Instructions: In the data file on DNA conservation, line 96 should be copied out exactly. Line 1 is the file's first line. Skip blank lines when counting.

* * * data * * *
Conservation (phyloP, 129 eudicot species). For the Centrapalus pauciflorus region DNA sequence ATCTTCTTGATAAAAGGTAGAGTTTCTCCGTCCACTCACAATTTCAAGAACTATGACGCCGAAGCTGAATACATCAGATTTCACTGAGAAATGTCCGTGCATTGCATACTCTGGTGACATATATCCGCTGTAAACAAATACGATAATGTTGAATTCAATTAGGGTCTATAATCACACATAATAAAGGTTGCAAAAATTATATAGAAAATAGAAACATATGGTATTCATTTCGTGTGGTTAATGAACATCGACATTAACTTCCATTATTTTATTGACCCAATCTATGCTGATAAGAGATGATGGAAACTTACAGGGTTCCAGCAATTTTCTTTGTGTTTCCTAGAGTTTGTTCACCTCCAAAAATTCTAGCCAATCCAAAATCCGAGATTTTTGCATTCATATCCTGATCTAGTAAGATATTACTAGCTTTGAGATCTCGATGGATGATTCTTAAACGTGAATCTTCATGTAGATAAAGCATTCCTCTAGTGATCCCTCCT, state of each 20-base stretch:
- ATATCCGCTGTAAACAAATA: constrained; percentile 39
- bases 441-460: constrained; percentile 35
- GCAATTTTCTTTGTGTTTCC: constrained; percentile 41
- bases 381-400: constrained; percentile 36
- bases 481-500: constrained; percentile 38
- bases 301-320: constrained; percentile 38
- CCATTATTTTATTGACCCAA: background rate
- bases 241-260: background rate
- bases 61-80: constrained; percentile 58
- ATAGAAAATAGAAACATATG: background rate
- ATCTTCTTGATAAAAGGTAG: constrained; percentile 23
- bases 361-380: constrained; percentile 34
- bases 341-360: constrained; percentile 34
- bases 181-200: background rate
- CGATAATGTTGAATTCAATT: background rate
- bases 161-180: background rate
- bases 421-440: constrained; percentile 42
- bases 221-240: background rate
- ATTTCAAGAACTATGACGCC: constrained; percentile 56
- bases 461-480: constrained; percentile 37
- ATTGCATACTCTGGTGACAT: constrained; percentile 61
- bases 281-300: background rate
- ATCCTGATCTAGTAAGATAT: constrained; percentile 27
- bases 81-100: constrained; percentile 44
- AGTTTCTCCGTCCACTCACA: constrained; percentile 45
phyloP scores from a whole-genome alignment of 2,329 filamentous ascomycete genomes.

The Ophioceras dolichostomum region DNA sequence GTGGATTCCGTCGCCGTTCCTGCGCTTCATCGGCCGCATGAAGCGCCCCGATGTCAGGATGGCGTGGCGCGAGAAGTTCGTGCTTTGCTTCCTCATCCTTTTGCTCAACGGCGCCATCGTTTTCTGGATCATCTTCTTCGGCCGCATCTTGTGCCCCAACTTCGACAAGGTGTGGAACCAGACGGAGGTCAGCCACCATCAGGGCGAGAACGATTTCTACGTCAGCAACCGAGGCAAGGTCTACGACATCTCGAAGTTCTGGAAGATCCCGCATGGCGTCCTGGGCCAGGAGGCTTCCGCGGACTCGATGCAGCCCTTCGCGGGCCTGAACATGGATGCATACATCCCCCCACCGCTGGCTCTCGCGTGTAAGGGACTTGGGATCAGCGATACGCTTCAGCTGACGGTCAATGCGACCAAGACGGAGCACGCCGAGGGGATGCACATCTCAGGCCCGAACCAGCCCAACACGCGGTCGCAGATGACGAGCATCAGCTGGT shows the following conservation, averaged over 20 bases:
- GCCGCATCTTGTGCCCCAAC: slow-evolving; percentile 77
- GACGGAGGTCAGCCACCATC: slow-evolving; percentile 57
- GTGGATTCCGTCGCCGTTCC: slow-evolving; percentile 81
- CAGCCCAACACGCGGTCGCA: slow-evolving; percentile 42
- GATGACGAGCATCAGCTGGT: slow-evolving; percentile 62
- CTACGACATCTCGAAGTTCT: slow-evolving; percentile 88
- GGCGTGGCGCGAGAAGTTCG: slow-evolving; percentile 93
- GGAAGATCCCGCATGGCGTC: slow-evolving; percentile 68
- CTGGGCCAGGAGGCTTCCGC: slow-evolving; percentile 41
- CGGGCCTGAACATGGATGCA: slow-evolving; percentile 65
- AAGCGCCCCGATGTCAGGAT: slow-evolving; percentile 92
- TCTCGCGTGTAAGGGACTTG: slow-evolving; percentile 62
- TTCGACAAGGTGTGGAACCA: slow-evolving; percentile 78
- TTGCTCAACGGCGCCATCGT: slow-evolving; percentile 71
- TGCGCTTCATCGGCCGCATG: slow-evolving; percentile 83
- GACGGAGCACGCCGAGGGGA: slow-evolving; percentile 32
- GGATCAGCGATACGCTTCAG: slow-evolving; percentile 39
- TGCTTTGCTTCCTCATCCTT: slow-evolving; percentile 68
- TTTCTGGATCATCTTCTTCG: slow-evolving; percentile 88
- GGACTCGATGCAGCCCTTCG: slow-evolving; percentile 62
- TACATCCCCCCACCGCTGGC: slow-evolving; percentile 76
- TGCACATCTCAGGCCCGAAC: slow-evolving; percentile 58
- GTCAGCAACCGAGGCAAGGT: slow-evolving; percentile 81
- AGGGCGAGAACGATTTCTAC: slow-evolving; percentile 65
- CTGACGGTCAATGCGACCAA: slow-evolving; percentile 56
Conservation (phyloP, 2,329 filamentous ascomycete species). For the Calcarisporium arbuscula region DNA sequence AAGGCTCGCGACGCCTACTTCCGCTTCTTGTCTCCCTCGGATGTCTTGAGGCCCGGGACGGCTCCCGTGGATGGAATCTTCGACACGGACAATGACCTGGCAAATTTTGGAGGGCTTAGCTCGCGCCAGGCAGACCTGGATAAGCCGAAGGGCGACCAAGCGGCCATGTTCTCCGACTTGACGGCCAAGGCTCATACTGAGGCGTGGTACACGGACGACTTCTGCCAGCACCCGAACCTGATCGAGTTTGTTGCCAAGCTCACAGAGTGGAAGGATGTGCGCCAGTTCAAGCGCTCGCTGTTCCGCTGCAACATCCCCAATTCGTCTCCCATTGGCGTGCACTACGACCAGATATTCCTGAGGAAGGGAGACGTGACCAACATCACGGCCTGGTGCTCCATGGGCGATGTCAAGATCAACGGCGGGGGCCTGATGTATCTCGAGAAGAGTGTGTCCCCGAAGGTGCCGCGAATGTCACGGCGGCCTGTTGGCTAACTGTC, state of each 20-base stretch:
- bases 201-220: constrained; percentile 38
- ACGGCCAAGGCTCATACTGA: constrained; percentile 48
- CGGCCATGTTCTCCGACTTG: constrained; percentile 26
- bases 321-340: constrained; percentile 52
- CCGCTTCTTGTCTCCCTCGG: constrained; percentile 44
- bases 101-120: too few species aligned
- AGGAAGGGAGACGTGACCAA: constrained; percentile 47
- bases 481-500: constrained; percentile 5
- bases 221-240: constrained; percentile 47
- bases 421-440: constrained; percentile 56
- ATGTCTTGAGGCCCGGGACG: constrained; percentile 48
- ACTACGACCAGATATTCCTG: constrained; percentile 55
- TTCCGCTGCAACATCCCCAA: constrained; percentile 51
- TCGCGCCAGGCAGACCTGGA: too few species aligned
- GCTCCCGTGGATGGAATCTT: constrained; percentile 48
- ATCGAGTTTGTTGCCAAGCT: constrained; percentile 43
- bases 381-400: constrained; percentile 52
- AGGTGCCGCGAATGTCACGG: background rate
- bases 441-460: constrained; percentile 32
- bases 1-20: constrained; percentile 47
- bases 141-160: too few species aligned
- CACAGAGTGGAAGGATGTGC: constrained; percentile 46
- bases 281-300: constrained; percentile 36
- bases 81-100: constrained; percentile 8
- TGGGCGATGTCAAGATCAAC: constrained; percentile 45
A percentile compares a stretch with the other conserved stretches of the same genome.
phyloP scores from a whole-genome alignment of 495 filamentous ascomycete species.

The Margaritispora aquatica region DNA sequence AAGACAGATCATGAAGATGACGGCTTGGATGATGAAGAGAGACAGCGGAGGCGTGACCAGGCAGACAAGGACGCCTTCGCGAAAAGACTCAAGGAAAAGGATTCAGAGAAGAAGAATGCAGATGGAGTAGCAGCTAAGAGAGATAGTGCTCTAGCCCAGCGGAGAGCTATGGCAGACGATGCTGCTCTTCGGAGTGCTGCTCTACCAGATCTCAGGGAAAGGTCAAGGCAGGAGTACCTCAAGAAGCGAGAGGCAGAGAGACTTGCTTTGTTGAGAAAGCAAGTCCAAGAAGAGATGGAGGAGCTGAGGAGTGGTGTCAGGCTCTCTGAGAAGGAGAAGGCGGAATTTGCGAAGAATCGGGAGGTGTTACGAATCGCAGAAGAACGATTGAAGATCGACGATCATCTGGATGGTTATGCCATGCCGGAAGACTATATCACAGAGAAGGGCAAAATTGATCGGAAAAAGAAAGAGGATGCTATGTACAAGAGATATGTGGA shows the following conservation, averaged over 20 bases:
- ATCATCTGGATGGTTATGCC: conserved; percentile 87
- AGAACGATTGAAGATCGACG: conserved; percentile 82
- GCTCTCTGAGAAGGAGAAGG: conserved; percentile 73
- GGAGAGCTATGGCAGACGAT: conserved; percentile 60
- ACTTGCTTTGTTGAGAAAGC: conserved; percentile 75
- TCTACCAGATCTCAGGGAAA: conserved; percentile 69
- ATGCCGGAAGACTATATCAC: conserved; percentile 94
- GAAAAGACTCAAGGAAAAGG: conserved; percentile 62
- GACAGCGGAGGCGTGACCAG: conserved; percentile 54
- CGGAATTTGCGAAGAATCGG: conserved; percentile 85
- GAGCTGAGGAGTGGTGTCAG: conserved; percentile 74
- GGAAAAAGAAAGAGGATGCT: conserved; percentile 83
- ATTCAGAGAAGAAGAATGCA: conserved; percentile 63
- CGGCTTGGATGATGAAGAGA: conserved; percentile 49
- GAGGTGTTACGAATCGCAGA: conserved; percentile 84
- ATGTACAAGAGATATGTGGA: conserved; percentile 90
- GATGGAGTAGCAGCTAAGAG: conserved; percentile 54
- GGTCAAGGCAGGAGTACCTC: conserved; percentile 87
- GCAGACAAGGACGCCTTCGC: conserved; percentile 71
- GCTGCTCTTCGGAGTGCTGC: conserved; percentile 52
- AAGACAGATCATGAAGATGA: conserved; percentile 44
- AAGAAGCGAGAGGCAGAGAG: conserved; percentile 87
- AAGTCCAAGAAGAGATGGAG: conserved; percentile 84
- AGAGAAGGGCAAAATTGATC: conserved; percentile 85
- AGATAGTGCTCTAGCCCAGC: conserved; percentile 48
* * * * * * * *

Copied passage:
- CGGCTTGGATGATGAAGAGA: conserved; percentile 49